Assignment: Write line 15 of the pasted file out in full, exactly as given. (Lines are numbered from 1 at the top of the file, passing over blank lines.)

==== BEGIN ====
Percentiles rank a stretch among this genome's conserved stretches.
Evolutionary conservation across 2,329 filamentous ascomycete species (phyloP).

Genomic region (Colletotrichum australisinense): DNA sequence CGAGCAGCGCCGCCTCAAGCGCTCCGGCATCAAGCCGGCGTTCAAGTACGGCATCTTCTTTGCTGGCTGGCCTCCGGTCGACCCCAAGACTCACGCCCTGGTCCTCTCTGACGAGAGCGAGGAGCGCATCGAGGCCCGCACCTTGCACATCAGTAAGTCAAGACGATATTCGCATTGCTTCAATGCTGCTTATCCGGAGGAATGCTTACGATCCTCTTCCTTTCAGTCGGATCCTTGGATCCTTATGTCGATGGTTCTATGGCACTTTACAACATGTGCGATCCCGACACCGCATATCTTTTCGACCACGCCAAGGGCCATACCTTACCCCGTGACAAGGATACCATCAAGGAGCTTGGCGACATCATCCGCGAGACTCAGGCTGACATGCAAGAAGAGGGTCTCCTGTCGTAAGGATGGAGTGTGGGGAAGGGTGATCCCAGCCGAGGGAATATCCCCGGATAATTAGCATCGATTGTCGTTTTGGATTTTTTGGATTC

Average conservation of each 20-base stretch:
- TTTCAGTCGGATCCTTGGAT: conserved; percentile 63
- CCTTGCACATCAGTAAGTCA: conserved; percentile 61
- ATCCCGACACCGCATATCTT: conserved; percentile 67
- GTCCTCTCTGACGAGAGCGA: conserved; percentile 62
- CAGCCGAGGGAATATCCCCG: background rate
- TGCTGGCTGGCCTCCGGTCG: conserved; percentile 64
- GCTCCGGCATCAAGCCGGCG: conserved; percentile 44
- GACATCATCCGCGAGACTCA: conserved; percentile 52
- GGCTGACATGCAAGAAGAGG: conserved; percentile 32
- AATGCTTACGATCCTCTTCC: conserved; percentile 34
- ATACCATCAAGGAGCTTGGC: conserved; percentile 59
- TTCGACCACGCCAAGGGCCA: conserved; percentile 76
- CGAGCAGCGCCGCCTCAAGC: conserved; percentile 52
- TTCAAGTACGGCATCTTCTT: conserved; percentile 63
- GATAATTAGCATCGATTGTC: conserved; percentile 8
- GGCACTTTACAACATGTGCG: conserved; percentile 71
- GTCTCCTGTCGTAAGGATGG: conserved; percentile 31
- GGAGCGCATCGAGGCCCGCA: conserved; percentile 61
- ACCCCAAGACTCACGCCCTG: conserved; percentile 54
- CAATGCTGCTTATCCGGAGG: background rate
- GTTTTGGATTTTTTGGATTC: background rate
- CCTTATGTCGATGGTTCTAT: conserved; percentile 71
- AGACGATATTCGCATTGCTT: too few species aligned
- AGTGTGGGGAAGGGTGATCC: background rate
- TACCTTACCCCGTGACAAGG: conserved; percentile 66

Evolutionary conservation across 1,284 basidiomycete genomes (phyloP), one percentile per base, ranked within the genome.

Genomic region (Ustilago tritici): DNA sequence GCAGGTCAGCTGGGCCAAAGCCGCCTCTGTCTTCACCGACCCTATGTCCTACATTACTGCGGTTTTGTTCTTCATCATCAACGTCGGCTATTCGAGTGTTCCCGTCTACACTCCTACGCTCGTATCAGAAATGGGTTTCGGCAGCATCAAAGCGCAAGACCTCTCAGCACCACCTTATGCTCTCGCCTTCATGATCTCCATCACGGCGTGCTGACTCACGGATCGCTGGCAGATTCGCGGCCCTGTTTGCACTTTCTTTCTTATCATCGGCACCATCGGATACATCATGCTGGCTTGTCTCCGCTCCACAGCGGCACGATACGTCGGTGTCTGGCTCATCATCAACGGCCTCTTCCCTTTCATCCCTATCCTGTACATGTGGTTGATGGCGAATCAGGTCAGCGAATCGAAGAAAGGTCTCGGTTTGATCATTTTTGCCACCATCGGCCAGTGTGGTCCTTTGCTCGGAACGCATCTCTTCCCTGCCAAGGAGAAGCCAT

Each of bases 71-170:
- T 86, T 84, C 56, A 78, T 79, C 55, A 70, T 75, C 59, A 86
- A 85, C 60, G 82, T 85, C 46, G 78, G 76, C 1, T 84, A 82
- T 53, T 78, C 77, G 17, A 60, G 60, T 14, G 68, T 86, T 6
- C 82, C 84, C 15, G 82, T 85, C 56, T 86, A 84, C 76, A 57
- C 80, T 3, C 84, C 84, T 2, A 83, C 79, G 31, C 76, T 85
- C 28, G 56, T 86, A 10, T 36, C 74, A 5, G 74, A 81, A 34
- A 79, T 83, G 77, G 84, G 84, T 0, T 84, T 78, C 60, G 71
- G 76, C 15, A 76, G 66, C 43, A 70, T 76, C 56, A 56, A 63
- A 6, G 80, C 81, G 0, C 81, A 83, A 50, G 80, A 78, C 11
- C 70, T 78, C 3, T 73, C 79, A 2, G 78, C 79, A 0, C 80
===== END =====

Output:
- ATACCATCAAGGAGCTTGGC: conserved; percentile 59